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Hernandez runs out of gas vs. Royals

Hernandez runs out of gas vs. Royals

KANSAS CITY -- When we last saw the King, he was rolling in the dirt by home plate with Carlos Beltran tangled under his legs.

That was three weeks ago. Felix Hernandez went down with a sprained ankle and didn't pitch again until Friday's 3-1 loss to the Royals.

For a while everything was fine, as Hernandez left batters flailing at the ball like he's done so many times before.

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The Mariners hadn't hit well in days. With Hernandez throwing, it looked like they might not have to.

Then the fifth inning came along. Kansas City got Hernandez for three runs that inning, and its starter, Luke Hochevar, was too good for Seattle to do anything with its bats in the loss.

"It was really nice to see him out there, doing what he could do," manager Jim Riggleman said. "On other nights, that three runs there might not have seemed as much, but we're not putting any runs up there, so it looked like a lot."

Hernandez was settting the league on fire before the ankle sprain. He did against the Royals, too, but only for four innings.

Those first four frames were something to behold. Hernandez pitched like the home-plate collision against the Mets had never occurred. He struck out three of the first six batters, and another three in the third and fourth. No one got a hit until the fourth, and all but one of his outs was on a groundout or strikeout.

Hernandez was just excited to be out there after three long weeks.

"I was going crazy," he said.

Something changed in the fifth for Hernandez. Hernandez got Mark Grudzielanek to pop up and then struck out Alex Gordon to start the inning, but the rest of it wasn't so easy.

There was a double. A walk. A wild pitch. The seemingly invincible Hernandez of the first four innings had disappeared.

Riggleman thought Hernandez's breaking ball lacked the same bite as earlier in the game. Catcher Jeff Clement thought it could've been slight fatigue. Hernandez was just impressed with how many good at-bats the Royals had.

It started with a Ross Gload single, then a walk to John Buck. With runners on first and second, Joey Gathright singled to center field, scoring Gload.

Hernandez's wild pitch came next while David DeJesus was batting, moving the runners to second and third. When Hernandez spoke of good at-bats, he really meant DeJesus.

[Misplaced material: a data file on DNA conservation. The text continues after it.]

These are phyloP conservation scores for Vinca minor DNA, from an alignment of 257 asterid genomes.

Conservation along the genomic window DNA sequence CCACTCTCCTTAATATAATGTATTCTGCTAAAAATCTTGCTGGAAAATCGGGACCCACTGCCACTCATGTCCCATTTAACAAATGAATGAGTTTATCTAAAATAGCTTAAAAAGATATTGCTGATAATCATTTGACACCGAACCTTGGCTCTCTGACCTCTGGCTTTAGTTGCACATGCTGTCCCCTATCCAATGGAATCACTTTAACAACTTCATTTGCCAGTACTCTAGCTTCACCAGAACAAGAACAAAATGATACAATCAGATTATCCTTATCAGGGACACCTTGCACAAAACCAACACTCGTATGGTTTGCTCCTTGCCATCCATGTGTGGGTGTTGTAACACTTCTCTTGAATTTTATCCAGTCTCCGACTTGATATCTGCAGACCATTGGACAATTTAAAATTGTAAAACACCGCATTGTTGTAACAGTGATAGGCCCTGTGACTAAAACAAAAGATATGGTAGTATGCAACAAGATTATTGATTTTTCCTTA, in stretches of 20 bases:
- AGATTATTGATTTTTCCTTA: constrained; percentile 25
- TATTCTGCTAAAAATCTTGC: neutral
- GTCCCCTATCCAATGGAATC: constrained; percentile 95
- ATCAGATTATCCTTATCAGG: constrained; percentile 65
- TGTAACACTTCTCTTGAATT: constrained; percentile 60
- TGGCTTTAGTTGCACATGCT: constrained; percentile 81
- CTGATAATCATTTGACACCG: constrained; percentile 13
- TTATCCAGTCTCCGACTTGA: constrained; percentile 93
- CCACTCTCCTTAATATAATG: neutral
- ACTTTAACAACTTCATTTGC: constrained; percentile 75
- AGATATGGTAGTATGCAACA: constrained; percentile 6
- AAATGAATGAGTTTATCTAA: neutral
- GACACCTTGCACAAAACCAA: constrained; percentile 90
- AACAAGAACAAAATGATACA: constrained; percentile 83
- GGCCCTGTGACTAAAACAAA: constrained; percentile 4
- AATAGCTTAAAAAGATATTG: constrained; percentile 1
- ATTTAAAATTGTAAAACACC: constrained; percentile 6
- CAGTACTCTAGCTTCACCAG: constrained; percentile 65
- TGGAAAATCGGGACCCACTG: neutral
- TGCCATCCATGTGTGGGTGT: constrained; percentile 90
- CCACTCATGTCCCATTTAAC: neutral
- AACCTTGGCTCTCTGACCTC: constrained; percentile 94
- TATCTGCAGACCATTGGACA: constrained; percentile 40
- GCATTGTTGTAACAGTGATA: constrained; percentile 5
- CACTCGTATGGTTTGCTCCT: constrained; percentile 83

During the at-bat, DeJesus fouled off five pitches, including one that would've been a home run if it was about 20 feet to the left and another pitch that would've been a double. Hernandez tried everything. He said he went with a curve, changeup, slider and fastball during the at-bat. Finally, DeJesus hit a slider for a double, driving in two runs.

Clement was equally impressed with DeJesus' at-bat.

"Usually, you don't see a guy like Felix getting lasers hit off him," Clement said.

When they told him he was coming out before the sixth, Hernandez said he was seriously mad. He thought he could've thrown 40 more pitches on top of the 83 he had already thrown.

"I was [upset]," Hernandez said. "I said 'No, I'm not coming out.'"

He had to, though, and ended the night with eight strikeouts and three earned runs over five innings. It wasn't nearly enough for a win, with Seattle struggling to hit.

The Mariners got their only run in the seventh, when Adrian Beltre scored on a Miguel Cairo groundout. Beltre had doubled to start the inning. He was one of only four Seattle runners to reach second base.

Hochevar, the Royals starter, went seven innings, allowing just five hits and one run. Ramon Ramirez and Joakim Soria shut the Mariners out in the eighth and ninth. In the month of July, Seattle has scored more than four runs just twice.

That type of production won't even be enough even when Hernandez is ready to go deeper into games. And according to him, that's right now.

The King got one start down since his return from the injury, and he repeatedly said that his ankle was fine. That image of him rolling in the dirt against the Mets is certainly out of his head.

Mark Dent is an associate reporter for MLB.com. This story was not subject to the approval of Major League Baseball or its clubs.

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